Today’s post on what should be included in the Terms and Conditions of your website is written by Donata Kalnenaite, Esq. from Agency Attorneys.
If you have your own website for your business, you should have Terms and Conditions. Why? Terms and Conditions are a contract between you and everyone who visits your website and establishes the rules that everyone must follow. Having this contract increases the legitimacy of your business and shows the users that you are transparent, thereby increasing positive customer relationships. Finally, the Terms and Conditions allow you to retain complete control of your website, thereby protecting you and your business.
These benefits will be yours only if you have properly written Terms and Conditions. Here is a list of what should be included in the Terms and Conditions of your website:
You should absolutely include this section if you are selling anything on your website. This section should specify what customers can buy, how they will pay and what information you will need from them to collect the payment. This section should also include an explanation of how fast you ship, how you ship and when your customers should expect the product to arrive. You should also include that you have the right to refuse or cancel the order if you suspect fraud or illegal activity.
This section specifies how a customer can cancel their order. Or, if you are selling a service, you should specify how a customer can cancel their account or subscription.
In this section, specify if you offer refunds and under what circumstances a customer can get a refund.
Availability, errors, and inaccuracies
In this section, you should state that you are not liable for the availability, errors, and inaccuracies on your website. The reason why you are disclaiming liability here is that the less you promise, the less you will be on the hook for mistakes, which happen to everyone all of the time. For example, you are a graphic designer who is doing a promotion for a logo design for a fixed price of $500. However, you accidentally put $50 on your website as the price. This section will help protect you from the people who insist that they should get a logo for $50.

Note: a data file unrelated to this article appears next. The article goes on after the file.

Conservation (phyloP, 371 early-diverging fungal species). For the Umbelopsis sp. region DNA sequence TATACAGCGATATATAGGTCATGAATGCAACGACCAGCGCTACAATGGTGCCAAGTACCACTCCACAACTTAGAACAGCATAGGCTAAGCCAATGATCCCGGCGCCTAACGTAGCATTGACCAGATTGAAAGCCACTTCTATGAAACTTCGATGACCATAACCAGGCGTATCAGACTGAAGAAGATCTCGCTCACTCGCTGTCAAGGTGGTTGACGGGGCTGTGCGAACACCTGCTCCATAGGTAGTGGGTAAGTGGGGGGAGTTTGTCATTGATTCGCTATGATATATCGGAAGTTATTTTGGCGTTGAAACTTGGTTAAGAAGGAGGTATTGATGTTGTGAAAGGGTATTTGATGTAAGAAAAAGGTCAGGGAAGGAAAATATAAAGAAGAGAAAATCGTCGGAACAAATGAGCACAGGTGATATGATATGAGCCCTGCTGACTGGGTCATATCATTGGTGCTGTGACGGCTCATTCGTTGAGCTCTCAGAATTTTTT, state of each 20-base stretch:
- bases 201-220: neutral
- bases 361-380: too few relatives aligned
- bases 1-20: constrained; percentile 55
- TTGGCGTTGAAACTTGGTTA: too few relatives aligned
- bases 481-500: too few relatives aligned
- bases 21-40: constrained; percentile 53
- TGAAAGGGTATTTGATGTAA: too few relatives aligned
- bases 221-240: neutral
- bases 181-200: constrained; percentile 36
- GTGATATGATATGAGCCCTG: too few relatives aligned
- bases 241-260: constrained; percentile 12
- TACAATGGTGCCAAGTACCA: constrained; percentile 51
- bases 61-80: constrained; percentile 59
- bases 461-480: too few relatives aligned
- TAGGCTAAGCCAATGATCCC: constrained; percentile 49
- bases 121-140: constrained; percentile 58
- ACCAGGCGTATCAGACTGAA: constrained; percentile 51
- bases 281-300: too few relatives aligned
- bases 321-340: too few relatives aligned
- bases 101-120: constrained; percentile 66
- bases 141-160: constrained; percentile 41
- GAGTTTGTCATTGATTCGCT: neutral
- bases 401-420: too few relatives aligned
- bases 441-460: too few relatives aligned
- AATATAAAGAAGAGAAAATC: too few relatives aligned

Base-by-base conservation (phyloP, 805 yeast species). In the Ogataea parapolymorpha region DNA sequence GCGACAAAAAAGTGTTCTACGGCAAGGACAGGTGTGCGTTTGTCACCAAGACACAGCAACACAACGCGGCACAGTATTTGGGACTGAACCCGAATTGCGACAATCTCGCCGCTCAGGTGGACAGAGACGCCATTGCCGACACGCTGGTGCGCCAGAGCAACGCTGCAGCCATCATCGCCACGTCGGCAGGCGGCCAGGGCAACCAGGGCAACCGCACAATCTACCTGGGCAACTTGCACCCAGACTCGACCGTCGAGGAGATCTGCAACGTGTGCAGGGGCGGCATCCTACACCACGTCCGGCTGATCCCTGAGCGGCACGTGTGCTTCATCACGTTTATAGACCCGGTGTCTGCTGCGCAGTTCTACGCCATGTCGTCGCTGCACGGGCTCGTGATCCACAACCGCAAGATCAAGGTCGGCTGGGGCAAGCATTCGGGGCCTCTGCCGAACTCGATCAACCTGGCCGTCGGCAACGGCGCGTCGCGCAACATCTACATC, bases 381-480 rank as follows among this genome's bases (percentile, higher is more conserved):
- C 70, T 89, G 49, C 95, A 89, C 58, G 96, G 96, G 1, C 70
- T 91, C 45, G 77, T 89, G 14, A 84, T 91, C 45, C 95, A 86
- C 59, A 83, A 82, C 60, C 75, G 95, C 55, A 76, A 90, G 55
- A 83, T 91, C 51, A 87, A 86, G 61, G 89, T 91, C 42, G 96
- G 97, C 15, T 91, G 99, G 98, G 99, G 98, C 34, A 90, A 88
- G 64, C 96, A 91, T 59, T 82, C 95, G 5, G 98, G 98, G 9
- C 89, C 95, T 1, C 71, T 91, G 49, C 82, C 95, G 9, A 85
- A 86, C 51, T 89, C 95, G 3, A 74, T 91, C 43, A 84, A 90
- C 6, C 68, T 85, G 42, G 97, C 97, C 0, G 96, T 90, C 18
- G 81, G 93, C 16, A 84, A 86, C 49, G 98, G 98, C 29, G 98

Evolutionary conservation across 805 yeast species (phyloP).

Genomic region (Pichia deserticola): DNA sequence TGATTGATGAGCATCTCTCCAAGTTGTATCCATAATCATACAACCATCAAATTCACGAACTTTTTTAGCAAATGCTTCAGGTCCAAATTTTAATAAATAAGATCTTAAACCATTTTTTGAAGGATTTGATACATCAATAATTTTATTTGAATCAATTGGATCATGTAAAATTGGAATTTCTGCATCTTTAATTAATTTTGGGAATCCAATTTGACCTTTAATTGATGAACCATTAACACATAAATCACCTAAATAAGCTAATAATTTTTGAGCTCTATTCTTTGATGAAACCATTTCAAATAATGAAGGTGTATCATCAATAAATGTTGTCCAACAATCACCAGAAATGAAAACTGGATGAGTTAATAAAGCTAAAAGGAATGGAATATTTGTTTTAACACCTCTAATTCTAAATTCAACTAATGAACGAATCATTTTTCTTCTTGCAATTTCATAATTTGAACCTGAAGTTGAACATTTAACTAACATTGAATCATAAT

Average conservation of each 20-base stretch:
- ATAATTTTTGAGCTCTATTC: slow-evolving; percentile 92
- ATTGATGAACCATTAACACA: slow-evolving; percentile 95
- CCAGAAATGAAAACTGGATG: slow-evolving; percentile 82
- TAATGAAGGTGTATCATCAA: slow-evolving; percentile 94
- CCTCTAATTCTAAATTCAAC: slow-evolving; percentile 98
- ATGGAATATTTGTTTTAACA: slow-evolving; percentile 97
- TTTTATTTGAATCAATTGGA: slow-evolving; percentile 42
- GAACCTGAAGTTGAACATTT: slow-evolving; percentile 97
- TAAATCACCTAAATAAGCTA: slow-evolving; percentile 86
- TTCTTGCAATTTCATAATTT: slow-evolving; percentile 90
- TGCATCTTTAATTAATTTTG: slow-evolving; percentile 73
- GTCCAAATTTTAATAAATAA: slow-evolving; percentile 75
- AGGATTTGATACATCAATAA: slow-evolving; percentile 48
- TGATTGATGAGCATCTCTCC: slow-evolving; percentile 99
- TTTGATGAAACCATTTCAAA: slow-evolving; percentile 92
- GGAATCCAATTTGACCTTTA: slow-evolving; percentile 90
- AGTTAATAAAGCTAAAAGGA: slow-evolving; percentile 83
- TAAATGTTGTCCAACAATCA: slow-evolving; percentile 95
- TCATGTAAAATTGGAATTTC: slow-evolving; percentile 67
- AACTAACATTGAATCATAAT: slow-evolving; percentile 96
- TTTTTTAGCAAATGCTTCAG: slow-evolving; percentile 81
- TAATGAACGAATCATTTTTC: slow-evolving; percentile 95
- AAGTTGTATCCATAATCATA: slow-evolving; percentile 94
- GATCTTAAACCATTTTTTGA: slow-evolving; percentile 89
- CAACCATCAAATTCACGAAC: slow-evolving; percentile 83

Links to third party websites
You do not want to be liable for what is on other people’s websites. If you include a link to a third party website on your blog or website and someone clicks on it and gets a virus that deletes all of their files, you could potentially be held liable. In this section, you limit your liability and protect your business by stating that you are not liable for what is on third party websites.
In this section, you show your users that you are not kidding around when it comes to the IP rights that belong to you or others. First, you provide users with your contact information where they can reach you if they discover that a third party is infringing on your IP rights by, for example, using your logo as theirs. Second, you provide the procedure for users to contact you if someone posts material on your website that infringes on third party IP rights.
If your users can open an account on your website, in this section, you explain what information is needed to create an account and how a user can terminate his or her account. You should also explain that if a user posts violent, graphic, inappropriate or discriminatory content, you can terminate his or her account at any time in your sole discretion.
In this section, you limit the amount that users can recover from you if they were injured by the use of your website. For example, if a user’s computer was infected by a virus from your website, you limit your liability so that you are not responsible for consequential or punitive damages.
In this section, you explain how you will resolve disputes with your users or customers. Will you go to court or arbitration? Where will it take place and what state law will you apply?
The above are the main sections of the Terms and Conditions. It is important to note that this list is not exhaustive and that you may need to add more sections depending on your business and the risks that you may face. At this point, you may be asking yourself, “where do I go to get Terms and Conditions?” Before you go on Google and pick the first template, you should know that the templates that you find online are bad news and are insufficient to protect your business. The best place to obtain this contract is from an attorney who specializes in website contracts and who knows your business. And don’t forget, having Terms and Conditions is the best way to retain control of your website and to protect your business.
*The photo used in this post is from Creative Convex
About the author
Donata is the owner of Agency Attorneys, a Chicago-based law firm that helps protect the work of graphic designers, software developers, startups and small businesses. She specializes in the drafting of Terms and Conditions and Privacy Policies. She takes a collaborative approach with her clients and ensures that they understand everything they sign.